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 Table of Contents  
TEACHING IMAGES
Year : 2019  |  Volume : 7  |  Issue : 1  |  Page : 129-130

Spinoglenoid ganglion cyst mimicking rotator cuff tear


Department of Radiology, Holy Family Hospital, Thodupuzha, Kerala, India

Date of Web Publication12-Jun-2019

Correspondence Address:
Dr. Reddy Ravikanth
Department of Radiology, Holy Family Hospital, Thodupuzha - 685 605, Kerala
India
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Source of Support: None, Conflict of Interest: None


DOI: 10.4103/amhs.amhs_4_19

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  Abstract 


Spinoglenoid notch ganglion cyst is a rare lesion located to the dorsum of glenohumeral joint, leading to entrapment of the suprascapular nerve causing infraspinatus atrophy. Other described features include weakness with external rotation and posterior shoulder tenderness. Here, we report a case of 34-year-old gentleman with vague shoulder pain exacerbated by overhead activities. MRI in patients with non-specific shoulder pain now makes earlier detection possible of lesions which may mimic rotator cuff tears.

Keywords: Ganglion cyst, spinoglenoid notch, suprascapular nerve entrapment


How to cite this article:
Ravikanth R, Kamalasekar K. Spinoglenoid ganglion cyst mimicking rotator cuff tear. Arch Med Health Sci 2019;7:129-30

How to cite this URL:
Ravikanth R, Kamalasekar K. Spinoglenoid ganglion cyst mimicking rotator cuff tear. Arch Med Health Sci [serial online] 2019 [cited 2019 Aug 25];7:129-30. Available from: http://www.amhsjournal.org/text.asp?2019/7/1/129/260012




  Description Top


A 34-year-old gentleman presented with vague shoulder pain of several months to the orthopedics department which was exacerbated by overhead activities. Muscle weakness in abduction and external rotation and chronic pain in the dorsal region of the shoulder were the clinical symptoms. On physical examination, the patient demonstrated full shoulder range of motion with no painful movements. We suspected rotator cuff tear or tendonitis and hence treated the patient with physiotherapy and analgesics, but he showed no improvement. Magnetic resonance imaging (MRI) of the shoulder revealed spinoglenoid notch ganglion cyst and high-signal intensity in the infraspinatus muscle on fluid-sensitive sequences [Figure 1] and [Figure 2]. Subsequent shoulder arthroscopy revealed no labral pathology. Owing to the large cyst size, open decompression was done. Postoperatively, the patient showed resolution of symptoms over 2 months.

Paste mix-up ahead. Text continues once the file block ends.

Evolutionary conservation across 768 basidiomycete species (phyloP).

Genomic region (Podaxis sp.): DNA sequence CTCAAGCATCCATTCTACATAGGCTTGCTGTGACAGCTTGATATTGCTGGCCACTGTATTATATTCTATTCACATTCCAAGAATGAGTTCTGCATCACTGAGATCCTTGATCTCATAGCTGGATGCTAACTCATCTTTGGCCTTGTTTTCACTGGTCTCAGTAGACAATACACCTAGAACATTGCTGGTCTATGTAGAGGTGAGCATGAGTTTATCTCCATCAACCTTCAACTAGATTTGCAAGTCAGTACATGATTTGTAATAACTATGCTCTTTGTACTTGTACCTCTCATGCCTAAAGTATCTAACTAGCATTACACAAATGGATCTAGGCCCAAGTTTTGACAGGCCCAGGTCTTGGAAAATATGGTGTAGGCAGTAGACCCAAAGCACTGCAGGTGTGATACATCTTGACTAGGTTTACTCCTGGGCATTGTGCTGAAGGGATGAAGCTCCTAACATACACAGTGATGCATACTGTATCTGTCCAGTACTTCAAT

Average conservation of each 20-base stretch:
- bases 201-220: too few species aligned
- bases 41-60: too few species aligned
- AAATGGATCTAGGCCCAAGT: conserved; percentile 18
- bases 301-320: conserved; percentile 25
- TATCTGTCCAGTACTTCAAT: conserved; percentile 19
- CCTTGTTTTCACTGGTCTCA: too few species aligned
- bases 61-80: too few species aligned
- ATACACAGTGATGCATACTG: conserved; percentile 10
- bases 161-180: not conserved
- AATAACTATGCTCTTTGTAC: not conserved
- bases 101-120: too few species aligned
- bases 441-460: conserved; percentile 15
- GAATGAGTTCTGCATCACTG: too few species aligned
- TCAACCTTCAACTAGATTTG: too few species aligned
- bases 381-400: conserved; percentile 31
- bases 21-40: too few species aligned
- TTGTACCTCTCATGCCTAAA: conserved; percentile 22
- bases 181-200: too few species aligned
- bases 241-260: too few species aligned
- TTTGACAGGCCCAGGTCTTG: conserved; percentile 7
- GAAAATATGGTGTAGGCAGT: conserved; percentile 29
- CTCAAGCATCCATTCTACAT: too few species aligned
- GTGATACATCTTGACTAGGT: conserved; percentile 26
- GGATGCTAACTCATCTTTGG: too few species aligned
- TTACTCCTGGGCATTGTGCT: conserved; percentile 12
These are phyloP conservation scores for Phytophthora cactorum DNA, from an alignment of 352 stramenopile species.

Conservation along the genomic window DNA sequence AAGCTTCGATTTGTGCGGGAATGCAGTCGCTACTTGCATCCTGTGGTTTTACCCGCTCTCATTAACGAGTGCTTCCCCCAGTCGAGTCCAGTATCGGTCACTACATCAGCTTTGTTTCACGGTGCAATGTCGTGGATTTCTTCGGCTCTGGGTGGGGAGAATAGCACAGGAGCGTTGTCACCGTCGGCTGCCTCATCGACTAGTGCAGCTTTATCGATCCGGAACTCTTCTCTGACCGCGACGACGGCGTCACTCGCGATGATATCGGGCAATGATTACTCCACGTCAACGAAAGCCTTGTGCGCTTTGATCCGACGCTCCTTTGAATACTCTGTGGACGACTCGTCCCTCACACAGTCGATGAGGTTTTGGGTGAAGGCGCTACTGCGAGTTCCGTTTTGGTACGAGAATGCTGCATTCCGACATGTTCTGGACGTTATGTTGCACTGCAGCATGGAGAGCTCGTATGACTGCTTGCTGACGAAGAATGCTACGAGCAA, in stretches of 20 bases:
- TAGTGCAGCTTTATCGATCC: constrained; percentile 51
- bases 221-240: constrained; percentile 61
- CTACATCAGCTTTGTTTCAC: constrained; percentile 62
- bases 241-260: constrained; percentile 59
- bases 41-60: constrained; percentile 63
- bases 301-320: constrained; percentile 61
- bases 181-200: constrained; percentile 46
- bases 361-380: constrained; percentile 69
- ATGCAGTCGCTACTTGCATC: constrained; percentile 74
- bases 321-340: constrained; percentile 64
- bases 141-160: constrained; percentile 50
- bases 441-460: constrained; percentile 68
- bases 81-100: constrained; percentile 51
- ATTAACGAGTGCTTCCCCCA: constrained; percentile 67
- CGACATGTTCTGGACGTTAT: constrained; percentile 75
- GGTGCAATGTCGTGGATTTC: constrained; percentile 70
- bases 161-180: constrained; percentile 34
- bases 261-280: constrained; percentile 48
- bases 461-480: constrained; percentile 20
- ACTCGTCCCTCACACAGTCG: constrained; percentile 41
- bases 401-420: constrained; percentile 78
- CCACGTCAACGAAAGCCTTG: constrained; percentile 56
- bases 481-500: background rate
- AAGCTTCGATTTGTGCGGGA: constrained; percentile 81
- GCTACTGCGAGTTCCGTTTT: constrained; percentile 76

Figure 1: Spinoglenoid notch ganglion. Coronal oblique proton-density fat saturation magnetic resonance image demonstrating abnormal signal intensity involving the infraspinatus muscle

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Figure 2: Spinoglenoid notch ganglion. Axial proton-density fat saturation magnetic resonance image demonstrating a multiloculated cyst extending through the spinoglenoid notch

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  Questions Top


Q1: Spinoglenoid ganglion cyst causes atrophy of which muscle?

Q2: What is the age group commonly affected?

Q3: How is muscle denervation identified on MRI?

Q4: What are the available treatment options?


  Answers Top


A1: Spinoglenoid notch ganglion cyst is a rare lesion located to the dorsum of glenohumeral joint leading to entrapment of the suprascapular nerve, thus causing isolated atrophy of infraspinatus muscle.

A2: The ganglion cyst affects dominant arm shoulders of young men.